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jdunmyer
04-10-2010, 09:24 PM
I got a Hot Deal (tm) the other day: nearly 200# of mostly .38 Special brass. It looks pretty good at first glance, some is deprimed and a fair number is actually primed but not shot. Wondering if the primers were any good, I stuck 4 in a revolver and fired them. The first 2 went "Bang!" just as they should have, but the cylinder was kinda stuck. Pushed it open and found both primers backed out a bit. Removed those 2 cartridges and fired the other 2. Those primers didn't back out. No powder was involved, of course.

Any ideas?

I'm figuring on cleaning the stuff, packaging, then selling it, as I load only .357 brass, even for light loads.

FWIW: that much brass is 4, 5-gallon buckets, each about 3/4 full. It's a LOT of .38 Special brass!

DonT
04-10-2010, 10:55 PM
This is not unusual in a revolver. What happens when a "loaded" round is fired is that the cartridge acturally moves back in the cylinder and "reseats" the primer.

When you fire a primed case only there is a pressure build up as the gas tries to go thru the little primer hole all at once and it backs the primer out and they drag on the recoil shield of the revolver. The reason it happened with two and not the other two may be that the flash hole in the brass was a bit bigger or the hole the primer fits into was a smidge smaller causing more resistance and holding the primer in place or a different brand of primer...

Hope this helps..

DonT

38_Cal
04-10-2010, 11:25 PM
Don has it perzakly right. :D

David

jdunmyer
04-11-2010, 11:27 AM
Thanks, fellas!

I thought I had read someplace that this situation was "normal", but I couldn't remember the details.

lunkenheimer
04-18-2010, 02:33 AM
You could take one of the problem cases and see how much force is needed to press a new primer in. If you have a feel for that, you should be able to readily tell if the pockets are loose.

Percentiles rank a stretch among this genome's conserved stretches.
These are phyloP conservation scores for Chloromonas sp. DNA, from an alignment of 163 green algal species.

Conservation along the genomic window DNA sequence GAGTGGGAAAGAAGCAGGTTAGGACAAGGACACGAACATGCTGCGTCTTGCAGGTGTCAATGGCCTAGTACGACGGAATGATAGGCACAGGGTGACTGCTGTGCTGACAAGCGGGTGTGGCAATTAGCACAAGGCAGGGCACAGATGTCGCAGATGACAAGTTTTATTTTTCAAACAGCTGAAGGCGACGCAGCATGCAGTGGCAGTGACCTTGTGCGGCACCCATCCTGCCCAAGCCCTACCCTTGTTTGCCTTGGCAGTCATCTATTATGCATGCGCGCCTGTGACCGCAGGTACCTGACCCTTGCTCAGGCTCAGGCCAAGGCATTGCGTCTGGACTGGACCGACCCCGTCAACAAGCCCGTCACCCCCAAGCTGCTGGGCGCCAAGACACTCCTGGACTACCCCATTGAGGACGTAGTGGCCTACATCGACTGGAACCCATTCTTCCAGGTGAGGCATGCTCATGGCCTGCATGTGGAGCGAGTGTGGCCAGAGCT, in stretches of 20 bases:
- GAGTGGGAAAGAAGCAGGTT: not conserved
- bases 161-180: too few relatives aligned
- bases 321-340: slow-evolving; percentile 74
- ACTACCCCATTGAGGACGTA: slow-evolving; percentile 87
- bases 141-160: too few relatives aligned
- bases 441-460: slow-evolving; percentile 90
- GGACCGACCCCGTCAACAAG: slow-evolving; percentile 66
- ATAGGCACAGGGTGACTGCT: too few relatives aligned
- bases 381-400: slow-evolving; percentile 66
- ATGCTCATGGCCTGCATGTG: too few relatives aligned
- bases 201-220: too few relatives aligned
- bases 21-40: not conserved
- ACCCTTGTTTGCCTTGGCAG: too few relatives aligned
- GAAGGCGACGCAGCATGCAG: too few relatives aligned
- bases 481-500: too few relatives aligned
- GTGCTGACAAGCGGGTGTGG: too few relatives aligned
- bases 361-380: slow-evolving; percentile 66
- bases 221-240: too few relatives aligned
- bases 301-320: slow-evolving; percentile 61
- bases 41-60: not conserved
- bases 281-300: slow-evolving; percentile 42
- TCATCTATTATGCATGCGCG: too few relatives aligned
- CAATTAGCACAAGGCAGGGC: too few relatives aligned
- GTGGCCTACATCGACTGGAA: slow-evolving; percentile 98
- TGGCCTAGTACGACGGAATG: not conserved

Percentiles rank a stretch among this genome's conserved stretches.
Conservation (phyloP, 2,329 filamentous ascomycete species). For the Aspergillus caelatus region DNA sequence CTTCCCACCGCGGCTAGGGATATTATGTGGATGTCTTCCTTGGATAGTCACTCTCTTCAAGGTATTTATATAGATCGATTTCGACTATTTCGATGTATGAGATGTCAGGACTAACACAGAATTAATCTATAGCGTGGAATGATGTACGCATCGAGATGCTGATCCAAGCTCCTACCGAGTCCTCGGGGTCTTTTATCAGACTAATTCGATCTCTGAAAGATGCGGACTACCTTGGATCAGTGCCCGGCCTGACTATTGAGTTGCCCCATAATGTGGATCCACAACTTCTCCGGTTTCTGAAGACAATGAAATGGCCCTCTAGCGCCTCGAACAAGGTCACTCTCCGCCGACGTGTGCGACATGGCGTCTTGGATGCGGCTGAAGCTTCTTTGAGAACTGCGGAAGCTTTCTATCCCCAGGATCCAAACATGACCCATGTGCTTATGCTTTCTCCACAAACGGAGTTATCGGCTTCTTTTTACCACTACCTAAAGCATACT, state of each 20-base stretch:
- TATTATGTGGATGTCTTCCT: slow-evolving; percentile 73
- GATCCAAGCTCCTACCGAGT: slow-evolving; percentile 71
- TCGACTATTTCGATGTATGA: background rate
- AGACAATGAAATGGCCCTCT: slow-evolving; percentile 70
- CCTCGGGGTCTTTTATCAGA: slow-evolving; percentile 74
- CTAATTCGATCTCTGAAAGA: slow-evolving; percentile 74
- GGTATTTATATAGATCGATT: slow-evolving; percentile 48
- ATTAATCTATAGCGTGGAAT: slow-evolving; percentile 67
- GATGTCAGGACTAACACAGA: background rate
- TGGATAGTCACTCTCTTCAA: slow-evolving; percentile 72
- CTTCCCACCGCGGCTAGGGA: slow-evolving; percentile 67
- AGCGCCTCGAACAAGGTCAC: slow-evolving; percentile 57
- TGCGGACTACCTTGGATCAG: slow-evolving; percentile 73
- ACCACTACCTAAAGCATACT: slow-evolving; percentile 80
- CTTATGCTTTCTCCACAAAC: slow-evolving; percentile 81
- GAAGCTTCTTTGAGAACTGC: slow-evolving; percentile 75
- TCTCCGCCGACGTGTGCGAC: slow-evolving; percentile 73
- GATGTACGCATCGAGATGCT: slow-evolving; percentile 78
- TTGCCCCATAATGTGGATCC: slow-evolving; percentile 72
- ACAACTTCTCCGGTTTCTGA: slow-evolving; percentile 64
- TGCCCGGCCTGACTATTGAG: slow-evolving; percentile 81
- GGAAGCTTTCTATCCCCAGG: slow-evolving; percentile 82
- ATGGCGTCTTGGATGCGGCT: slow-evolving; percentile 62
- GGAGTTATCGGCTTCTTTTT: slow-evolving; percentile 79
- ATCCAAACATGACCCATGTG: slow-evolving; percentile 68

Based on the other posts, you are probably just fine, but this would confirm for you that everything's ok with the cases.

Farbmeister
04-19-2010, 06:56 PM
The primer moves back in *all* cartridges, not just revolvers.. depending on the chamber dimensions and the cartridge.

No way a press fit primer is gonna take thousands of PSI and not move.

But all are correct, the case is then pushed against the bolt face (or whatever its called in a pistol/revolver) and quickly reseats/seals it back up.

reprime the case and if it feel light, toss it. They are free to you and not worth damaging your gun/hand if they are out of spec.

jdunmyer
04-19-2010, 08:28 PM
I'll check a couple to be sure they're OK.

As far as loose primers go, I had one actually fall out of one of my well-used .45ACP cases. Was shooting a match and had a "misfire". Ejected the "bad" round and continued. Picked it up and found no primer, then found the primer in the magazine. Just for the heckuvit, I tried pushing it back into the case. Successfully! Dunno how many other cases I have that have that badly worn primer pockets, but it's not from high pressure, as my loads are just heavy enough to function the gun reliably.

mattm
04-19-2010, 11:41 PM
... but it's not from high pressure, as my loads are just heavy enough to function the gun reliably.

High pressure is relative. Your still probably getting in excess of 15,000 PSI. That will cause stretching with enough reloads.